There are a number of everlastingthat can be grown as hardy , though none of them succeeds from autumn sowings out of doors. The three most popular are:
HELICHRYSUM Can be had in white, yellow, pink, crimson and bronze; it grows to a height of 600 mm (2 ft) as a rule, and flowers from July to September. The plants need to be thinned out to 450 mm (9 in) apart. In the south it is possible tothis at the beginning of October under cloches.
RHODANTHE Is a very pleasing little plant similar in habit and growth to Helichrysum but smaller – never more than 300 mm (1 ft) tall, and the colour of the flowers is either pink or white. When sown out of doors early in April it blooms in June and July. It needs about 150 mm (6 in) of room only.
ST AT ICE The Sea, can be had in white, yellow, blue and mauve. It grows about 375 mm (15 in) high, and is in flower in July, August and September according to variety. The may be sown under glass in February or early in March, the plants being put out of doors during May. The most popular types are S. sinuata, which can be had in blue, white or rose; S. sinuata suworowi has a shorter flowering period and sells well in June. It is usually sown under glass in March and planted out late in April or early in May, and S. latijolia which grows 600 mm (2 ft) high and is usually planted in well-drained soil in March or April. It is generally propagated by lifting and dividing old plants in the spring. The statice or sea lavender seems to like light soil, well drained, and has no objection to slight applications of salt.
ACROL1NIUM Properly called Helipterum from the words Helios and pteron, a feather. Among the most graceful of the everlasting; are often sown under glass in March and the transplanted early in May. The acrolinium grows to a height of about 450 mm (1|- ft) and bears single rose-pink flowers about 35 mm (1J,- in) in diameter. The flowers close up in dull weather but the double varieties are less inclined to do so and in consequence are generally more decorative. There is a white form also. There is a new strain of double flowered varieties, of many pleasing shades, bearing from carmine-rose to creamy yellow flowers. The is usually sold under the name of Acrolinium grandiflorum.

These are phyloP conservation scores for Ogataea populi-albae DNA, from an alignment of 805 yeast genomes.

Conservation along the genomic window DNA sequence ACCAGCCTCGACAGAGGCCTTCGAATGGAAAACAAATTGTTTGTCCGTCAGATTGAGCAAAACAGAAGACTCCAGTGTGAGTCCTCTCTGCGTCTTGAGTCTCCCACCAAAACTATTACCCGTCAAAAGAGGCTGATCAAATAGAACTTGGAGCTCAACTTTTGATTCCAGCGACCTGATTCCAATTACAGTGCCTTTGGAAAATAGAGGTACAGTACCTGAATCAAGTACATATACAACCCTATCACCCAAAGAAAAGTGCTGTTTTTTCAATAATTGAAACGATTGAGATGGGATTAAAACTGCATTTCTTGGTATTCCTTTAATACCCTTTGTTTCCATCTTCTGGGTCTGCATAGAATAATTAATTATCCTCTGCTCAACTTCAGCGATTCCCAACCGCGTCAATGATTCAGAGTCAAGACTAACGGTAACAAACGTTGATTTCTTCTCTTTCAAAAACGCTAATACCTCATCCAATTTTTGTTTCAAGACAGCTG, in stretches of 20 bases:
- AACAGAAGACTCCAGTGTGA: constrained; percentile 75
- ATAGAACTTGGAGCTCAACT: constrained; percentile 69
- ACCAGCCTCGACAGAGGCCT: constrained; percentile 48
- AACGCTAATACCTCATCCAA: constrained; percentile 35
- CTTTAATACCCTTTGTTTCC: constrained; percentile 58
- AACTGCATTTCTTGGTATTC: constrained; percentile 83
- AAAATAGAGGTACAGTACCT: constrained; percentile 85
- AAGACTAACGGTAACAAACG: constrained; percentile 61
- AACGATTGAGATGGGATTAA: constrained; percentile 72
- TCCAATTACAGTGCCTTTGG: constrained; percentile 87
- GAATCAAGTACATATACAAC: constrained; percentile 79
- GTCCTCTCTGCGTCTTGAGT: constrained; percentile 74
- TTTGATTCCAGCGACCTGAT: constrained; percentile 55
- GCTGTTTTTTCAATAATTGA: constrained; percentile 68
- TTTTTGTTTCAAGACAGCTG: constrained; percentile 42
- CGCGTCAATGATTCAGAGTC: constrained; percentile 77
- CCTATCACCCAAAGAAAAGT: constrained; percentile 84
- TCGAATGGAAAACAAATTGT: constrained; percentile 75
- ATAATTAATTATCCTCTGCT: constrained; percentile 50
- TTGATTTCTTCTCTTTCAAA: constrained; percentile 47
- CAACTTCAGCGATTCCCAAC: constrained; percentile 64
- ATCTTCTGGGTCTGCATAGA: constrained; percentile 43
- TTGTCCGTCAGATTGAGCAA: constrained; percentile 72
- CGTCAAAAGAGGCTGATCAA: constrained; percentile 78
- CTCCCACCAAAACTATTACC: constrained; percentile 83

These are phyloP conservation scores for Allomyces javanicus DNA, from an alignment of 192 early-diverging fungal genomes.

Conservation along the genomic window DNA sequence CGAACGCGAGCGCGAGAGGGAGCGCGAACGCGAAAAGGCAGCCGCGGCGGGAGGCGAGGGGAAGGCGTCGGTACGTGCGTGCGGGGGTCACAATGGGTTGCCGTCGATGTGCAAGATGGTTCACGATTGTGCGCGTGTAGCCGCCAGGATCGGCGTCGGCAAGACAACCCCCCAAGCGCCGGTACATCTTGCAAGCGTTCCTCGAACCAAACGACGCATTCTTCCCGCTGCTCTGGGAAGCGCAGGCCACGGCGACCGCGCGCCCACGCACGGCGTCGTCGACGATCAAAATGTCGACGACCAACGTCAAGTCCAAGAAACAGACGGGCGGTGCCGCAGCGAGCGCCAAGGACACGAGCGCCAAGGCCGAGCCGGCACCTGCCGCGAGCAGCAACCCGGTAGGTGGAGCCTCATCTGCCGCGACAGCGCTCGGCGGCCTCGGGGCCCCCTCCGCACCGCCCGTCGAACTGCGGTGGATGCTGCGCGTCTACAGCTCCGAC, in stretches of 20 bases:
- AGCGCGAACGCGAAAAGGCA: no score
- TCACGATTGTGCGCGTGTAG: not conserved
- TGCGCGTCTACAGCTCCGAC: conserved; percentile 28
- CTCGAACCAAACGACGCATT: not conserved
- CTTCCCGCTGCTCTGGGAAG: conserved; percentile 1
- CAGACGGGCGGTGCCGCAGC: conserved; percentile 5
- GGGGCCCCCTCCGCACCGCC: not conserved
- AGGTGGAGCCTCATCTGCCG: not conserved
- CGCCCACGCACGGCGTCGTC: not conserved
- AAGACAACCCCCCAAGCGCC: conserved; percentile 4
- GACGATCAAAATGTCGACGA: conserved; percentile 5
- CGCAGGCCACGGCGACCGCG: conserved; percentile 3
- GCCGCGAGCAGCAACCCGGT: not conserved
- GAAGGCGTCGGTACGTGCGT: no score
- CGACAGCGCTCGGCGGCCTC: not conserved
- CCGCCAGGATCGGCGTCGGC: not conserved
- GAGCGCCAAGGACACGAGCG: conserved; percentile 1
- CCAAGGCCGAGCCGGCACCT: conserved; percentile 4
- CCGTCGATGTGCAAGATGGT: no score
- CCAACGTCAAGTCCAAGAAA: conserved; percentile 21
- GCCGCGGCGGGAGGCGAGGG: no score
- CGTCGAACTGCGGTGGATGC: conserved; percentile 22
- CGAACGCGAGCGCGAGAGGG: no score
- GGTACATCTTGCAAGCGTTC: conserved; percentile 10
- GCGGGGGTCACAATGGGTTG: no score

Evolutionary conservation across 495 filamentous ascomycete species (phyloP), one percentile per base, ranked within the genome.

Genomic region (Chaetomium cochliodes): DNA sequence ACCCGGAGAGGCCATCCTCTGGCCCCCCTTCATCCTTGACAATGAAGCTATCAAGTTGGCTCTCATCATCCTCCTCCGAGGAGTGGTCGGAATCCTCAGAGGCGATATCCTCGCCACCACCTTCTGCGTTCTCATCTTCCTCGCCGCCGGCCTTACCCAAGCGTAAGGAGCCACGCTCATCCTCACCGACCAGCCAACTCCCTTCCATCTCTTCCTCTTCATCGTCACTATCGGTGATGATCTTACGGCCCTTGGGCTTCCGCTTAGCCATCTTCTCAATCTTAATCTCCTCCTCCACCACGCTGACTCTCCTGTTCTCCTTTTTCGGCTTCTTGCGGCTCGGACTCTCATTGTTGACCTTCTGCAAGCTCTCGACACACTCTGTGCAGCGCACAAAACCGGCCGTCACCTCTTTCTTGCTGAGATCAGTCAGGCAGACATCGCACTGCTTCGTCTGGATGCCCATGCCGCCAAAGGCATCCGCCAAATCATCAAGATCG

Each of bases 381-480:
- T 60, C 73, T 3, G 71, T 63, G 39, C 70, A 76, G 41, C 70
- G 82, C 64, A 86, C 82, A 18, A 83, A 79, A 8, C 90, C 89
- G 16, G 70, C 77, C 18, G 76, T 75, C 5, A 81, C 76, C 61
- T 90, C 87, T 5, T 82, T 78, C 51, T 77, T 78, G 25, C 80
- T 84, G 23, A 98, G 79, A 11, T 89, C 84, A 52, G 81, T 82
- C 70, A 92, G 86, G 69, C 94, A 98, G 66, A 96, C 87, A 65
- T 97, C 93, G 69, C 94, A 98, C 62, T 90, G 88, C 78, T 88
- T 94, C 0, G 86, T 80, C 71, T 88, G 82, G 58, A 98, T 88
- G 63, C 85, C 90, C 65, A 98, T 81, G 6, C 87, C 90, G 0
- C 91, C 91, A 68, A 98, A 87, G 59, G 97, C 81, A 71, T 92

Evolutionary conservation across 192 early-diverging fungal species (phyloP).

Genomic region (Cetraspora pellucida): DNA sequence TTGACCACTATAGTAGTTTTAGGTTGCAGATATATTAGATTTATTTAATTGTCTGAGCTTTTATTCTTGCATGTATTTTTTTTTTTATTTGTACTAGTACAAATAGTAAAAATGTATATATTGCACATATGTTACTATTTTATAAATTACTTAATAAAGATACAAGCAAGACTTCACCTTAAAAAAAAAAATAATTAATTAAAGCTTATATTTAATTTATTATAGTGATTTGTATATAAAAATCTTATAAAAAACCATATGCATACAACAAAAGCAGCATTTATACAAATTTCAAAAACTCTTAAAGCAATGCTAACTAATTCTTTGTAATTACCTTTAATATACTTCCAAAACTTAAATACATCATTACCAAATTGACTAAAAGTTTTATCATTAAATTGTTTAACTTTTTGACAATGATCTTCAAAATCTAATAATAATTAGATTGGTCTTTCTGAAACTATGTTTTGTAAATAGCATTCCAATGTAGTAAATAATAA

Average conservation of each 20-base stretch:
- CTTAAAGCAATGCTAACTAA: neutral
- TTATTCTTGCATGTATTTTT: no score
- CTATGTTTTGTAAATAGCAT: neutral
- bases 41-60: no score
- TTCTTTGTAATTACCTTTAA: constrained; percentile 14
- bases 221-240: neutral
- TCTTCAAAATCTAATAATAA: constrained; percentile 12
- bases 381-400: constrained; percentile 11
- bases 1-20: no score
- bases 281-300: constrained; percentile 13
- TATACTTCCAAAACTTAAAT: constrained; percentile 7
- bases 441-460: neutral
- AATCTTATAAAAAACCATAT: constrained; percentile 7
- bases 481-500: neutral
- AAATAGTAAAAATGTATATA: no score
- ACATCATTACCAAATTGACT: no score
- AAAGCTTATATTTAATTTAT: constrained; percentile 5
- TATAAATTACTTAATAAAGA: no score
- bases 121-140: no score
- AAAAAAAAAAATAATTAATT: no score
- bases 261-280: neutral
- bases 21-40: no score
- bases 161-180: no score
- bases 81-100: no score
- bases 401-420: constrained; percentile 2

GOMPHRENA Bears attractive bell-shaped flowers onabout 450 mm (18 in) high. are usually sown under cloches or in frames in March and the seedlings transplanted towards the end of April. There are various coloured forms including whites, pinks and purples. May be sown out of doors about the end of April in the usual way.
XERANTHEMVM Grows about 600 mm (2 ft) high and bears numerous purple tapering everlasting flowers about 50 mm (2 in) in diameter. Can be had as a full double rose colour, a double purple, a double white, as well as a semi-double purple and semi-double white. WAITZIA A very unusual everlasting which is now seldom grown. It is a half-hardy, the flowers being borne in terminal clusters.are usually sown under glass early in April, the seedlings being transplanted into a sunny early in June. The flowers are usually borne on stems 450 mm to 600 mm (18 in to 2 ft) high. There are yellows, whites and pinks.